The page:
Personal Resources

USC Credit Union has proudly served the Trojan family since 1973.

or

Tell me more about credit scores and credit reports.

A credit report is a report that brings together information about an individual’s credit history, such as your total outstanding debt and if you repaid your debt on time. A credit report contains information on where you live, how you pay your bills, and whether you’ve been sued, arrested, or filed for bankruptcy.

The three primary credit-reporting agencies that collect your credit history are Equifax, Experian and TransUnion. These credit-reporting companies sell the information in your report to creditors, insurers, employers, and other businesses that use it to evaluate your applications for credit, insurance, employment, or renting a home.

You can request a copy of your credit report from all the major credit reporting agencies.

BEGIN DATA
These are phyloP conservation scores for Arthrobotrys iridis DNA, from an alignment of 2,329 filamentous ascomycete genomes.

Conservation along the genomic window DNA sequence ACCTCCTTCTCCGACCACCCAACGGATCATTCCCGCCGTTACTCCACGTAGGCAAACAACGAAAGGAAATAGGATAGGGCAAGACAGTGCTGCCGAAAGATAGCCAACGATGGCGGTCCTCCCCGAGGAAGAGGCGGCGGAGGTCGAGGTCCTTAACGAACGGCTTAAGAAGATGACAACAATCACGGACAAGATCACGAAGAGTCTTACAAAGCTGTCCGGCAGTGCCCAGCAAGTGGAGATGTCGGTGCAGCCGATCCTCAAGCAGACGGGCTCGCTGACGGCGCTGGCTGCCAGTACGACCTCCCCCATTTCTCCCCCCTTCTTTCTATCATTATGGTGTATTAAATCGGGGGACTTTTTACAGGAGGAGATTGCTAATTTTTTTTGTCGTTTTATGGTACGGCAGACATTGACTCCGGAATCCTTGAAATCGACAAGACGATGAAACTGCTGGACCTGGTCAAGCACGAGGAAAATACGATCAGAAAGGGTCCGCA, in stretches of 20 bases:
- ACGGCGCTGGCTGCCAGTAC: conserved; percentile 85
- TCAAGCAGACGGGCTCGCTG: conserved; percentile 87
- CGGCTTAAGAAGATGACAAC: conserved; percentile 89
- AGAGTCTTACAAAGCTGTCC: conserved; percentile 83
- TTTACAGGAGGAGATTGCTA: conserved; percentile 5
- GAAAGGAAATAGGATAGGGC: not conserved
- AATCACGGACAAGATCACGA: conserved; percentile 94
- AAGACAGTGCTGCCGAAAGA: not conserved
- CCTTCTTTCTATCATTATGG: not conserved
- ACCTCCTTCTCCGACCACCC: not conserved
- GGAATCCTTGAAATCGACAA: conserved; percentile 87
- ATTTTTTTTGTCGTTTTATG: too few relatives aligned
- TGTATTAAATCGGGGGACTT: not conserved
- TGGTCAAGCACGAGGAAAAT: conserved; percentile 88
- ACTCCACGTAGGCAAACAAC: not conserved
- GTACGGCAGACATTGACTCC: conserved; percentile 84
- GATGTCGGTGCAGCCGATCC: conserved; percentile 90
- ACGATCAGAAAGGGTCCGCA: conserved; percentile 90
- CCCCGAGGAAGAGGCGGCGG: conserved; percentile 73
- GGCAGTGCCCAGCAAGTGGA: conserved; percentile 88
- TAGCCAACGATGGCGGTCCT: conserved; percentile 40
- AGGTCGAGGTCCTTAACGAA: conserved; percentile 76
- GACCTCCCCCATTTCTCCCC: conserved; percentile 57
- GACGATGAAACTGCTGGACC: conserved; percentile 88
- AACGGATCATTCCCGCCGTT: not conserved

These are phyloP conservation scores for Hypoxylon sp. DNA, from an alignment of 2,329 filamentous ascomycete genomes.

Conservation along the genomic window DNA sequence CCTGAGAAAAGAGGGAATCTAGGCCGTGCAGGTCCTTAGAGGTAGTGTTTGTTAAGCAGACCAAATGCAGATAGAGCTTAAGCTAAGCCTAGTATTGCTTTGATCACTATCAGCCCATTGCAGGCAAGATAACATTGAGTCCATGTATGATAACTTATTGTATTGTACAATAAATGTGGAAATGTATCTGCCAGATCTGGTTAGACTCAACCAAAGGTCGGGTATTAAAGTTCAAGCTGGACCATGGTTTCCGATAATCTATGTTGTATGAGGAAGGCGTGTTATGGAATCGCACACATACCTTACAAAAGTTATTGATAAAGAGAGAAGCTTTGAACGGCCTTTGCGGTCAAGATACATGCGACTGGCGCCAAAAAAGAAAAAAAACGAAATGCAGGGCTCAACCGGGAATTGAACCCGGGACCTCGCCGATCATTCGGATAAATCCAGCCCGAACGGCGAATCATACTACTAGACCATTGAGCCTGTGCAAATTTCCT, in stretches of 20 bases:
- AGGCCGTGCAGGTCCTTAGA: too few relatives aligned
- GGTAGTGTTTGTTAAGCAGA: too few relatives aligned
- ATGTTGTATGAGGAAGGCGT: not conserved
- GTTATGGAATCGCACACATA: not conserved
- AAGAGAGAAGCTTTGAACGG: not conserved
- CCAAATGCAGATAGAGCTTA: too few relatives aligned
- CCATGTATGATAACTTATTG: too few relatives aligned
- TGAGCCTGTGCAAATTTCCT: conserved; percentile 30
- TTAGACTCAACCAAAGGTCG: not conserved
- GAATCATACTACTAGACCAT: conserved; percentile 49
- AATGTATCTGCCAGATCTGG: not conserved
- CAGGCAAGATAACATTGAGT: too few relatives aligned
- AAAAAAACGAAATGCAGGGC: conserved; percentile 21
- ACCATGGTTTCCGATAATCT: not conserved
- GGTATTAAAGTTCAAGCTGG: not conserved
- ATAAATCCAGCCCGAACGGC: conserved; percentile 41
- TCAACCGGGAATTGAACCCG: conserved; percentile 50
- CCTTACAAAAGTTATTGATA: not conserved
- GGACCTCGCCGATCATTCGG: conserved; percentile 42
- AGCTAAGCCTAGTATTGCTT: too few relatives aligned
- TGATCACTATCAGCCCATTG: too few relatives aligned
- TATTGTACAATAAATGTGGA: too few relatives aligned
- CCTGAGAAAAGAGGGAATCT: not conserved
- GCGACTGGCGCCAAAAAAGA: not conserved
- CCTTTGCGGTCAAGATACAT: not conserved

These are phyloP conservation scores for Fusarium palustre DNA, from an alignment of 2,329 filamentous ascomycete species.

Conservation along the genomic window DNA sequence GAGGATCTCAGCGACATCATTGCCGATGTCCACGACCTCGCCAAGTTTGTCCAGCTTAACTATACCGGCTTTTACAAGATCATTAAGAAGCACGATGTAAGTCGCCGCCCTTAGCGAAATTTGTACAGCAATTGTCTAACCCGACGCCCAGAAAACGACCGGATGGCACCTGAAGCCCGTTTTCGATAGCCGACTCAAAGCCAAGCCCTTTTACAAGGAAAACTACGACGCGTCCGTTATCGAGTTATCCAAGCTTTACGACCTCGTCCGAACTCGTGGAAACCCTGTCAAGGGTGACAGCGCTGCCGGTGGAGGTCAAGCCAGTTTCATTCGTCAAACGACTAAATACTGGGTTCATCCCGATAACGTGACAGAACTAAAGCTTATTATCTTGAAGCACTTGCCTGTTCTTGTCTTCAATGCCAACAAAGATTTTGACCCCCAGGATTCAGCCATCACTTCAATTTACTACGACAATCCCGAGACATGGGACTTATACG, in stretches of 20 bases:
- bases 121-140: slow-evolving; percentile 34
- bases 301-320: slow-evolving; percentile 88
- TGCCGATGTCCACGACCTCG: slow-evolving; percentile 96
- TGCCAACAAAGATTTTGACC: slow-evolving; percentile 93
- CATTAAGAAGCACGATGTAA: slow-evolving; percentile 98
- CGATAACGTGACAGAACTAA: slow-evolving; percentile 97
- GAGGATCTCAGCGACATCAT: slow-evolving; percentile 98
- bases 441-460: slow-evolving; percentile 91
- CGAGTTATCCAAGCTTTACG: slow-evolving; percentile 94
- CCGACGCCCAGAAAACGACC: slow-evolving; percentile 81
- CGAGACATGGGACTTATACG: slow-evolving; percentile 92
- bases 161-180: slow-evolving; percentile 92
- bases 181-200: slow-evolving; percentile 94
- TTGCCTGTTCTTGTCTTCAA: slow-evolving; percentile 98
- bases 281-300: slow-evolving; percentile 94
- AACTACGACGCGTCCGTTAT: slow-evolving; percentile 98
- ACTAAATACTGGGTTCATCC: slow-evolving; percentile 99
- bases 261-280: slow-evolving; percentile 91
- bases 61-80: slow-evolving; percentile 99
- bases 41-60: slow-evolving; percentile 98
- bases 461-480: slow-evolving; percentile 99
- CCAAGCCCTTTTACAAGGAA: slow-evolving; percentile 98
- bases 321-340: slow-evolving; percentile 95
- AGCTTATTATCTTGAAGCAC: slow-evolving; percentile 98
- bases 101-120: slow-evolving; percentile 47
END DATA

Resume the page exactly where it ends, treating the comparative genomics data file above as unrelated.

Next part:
A recent amendment to the federal Fair Credit Reporting Act requires each of these companies to provide you with a free copy of your credit report, at your request, once every 12 months.

The three nationwide consumer reporting companies have set up one central website, toll-free telephone number, and mailing address through which you can order your free annual report.
To order, go to http://www.annualcreditreport.com, call 877-322-8228, or complete the Annual Credit Report Request Form on their website and mail it to: Annual Credit Report Request Service, P.O. Box 105281, Atlanta, GA 30348-5281.

A credit score (ranging from 300 to 850) is the equivalent to a grade on your credit history report.
Your credit score is used by lenders and credit card companies to determine the likelihood that you will repay your debt on time. The higher your credit score, the lower the assumed risk to lend you money and extend you credit. The general view is that a score of 660+ is considered “prime” or “A” credit. If your credit score is below desirable levels, your ability to get a loan or the interest rate you receive on a loan or credit card will be negatively affected. Late payments will lower your score, but establishing or re-establishing a good track record of making payments on time will raise your score.